Military Embedded Systems

From gaming to the battlefield: the benefits of virtual reality in military training


December 11, 2019

Harry Buhl

Raytheon Company

Today?s technology allows gamers to wage battles against players around the world through immersive, cross-platform play. Beyond entertainment, this type of cross-platform, virtual technology could revolutionize the way the U.S. Army trains.

Limitations of Today’s Training Simulators
The U.S. Army already uses thousands of virtual training devices. The downside to these simulators is that they require large facilities and large, boxy hardware. The modern battlefield is complex and calls for simulating human interaction and other nuances not included in current simulations.

To train for a European tank battle, the Army’s current simulators are fine until a soldier has to dismount the tank and speak with someone. Human interaction is critical on today’s battlefield as is understanding the psychological stress that these more personal interactions bring. How can the Army immerse a team of soldiers into a training environment that simulates and stimulates all senses, offers realistic training and develops resilience, all in a more accessible manner? Enter the Synthetic Training Environment (STE).

The Power of Synthetic Training Environments
Commercial virtual and gaming technology is of great interest to the U.S. military. By connecting soldiers through virtual reality, commercial tech offers the Army’s STE a plug-and-play solution that ideally is small enough to fit in a suitcase. STE can be powered by a virtual reality interface and a laptop — cloud enabled and accessible where it’s needed, as opposed to a huge room of screens, sensors, and projectors. STE can be set up nearly anywhere, at any time, giving commanders the flexibility to train more soldiers more quickly and in more mission scenarios with hands-on, immersive simulation training. The great promise of STE is its ability to bring advanced training to the unit as opposed to always taking the unit to a training site. The latter, while effective for some training, is less efficient and costlier.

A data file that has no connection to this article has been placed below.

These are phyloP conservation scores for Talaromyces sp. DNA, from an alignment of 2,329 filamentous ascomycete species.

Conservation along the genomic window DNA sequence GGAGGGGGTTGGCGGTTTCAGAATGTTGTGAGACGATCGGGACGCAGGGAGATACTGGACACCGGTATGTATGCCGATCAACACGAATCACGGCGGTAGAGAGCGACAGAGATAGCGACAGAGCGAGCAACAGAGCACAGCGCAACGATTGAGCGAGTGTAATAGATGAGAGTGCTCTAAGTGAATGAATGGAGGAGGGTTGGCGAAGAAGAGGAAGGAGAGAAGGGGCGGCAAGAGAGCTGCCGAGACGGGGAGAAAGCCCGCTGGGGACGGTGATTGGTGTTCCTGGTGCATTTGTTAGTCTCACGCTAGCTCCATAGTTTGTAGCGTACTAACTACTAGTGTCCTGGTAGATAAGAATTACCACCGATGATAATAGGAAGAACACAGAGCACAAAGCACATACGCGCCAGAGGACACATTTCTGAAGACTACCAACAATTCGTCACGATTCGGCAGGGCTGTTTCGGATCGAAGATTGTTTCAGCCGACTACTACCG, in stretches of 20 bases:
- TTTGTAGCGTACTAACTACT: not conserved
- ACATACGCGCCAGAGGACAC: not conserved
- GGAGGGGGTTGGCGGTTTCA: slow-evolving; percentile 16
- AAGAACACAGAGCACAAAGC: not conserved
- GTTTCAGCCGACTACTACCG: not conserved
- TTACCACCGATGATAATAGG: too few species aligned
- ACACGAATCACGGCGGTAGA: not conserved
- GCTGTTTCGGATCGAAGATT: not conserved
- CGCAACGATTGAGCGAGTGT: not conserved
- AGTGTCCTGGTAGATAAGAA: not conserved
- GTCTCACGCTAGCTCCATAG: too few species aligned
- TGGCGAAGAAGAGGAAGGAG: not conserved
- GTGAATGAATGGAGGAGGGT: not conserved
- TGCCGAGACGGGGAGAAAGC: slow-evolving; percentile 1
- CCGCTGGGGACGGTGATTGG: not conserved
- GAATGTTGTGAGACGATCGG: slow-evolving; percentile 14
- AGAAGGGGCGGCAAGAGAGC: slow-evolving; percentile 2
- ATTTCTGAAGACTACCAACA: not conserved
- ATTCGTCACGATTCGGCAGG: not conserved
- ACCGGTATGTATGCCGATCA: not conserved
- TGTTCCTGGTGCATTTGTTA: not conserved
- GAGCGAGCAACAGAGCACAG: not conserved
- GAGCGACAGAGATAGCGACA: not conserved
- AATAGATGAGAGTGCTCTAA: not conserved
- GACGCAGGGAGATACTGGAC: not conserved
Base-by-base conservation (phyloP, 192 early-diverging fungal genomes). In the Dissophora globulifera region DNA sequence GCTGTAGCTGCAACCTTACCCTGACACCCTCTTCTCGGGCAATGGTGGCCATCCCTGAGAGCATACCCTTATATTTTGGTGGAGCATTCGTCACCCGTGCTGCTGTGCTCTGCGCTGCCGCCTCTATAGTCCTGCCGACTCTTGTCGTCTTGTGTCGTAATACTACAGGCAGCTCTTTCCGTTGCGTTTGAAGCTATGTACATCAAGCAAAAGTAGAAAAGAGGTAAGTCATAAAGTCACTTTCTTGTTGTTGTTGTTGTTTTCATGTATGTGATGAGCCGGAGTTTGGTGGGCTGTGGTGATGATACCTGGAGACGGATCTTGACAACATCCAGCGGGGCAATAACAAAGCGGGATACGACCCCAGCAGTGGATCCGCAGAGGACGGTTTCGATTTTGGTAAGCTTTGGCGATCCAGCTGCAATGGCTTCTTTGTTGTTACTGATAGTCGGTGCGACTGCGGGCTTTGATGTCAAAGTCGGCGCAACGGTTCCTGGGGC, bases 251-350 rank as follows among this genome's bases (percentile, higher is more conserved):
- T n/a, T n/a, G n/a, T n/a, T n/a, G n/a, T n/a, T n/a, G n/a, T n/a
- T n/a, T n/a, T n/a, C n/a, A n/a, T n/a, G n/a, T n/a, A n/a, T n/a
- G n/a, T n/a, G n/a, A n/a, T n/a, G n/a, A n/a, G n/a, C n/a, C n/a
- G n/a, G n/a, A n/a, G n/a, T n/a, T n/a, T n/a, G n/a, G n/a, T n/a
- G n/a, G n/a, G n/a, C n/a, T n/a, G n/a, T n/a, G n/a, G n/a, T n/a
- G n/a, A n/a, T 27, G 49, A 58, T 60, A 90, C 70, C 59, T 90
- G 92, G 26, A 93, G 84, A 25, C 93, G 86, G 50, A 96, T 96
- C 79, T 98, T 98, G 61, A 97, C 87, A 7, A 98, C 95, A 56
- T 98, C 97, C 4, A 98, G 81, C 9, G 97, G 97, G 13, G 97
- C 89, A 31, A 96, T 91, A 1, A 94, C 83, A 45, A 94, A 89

Another major benefit of STE is that software and commercial hardware can be easily updated to ensure the Army is training on the latest technology, and is tailored to the actual gear and weapons currently in use. STE technology also allows proprietary systems used in training to communicate with each other, which to date, has only been possible in traditional “room-sized” simulators with teams of contractor support and weeks of preparation. STE can train for air, land, sea, space, and cyber using virtual and constructive environments that can be mixed with live training exercises where value warrants – opening the door for even more realistic environments.

The Future of Virtual Reality is Now
Today the Army is defining its future and needs next generation technology to meet a dangerous and changing threat environment. Augmented reality, virtual reality, spatial reality, cloud computing, and artificial intelligence provide great potential, but bringing these promising technologies together in an integrated capability for training is not easy. By adapting commercial technologies, adding the human dimension to training events, and being able to easily change software and hardware, U.S. forces will be ready to fight tonight with the greatest battlefield advantage. The immersive training future is here and the time to act is now.


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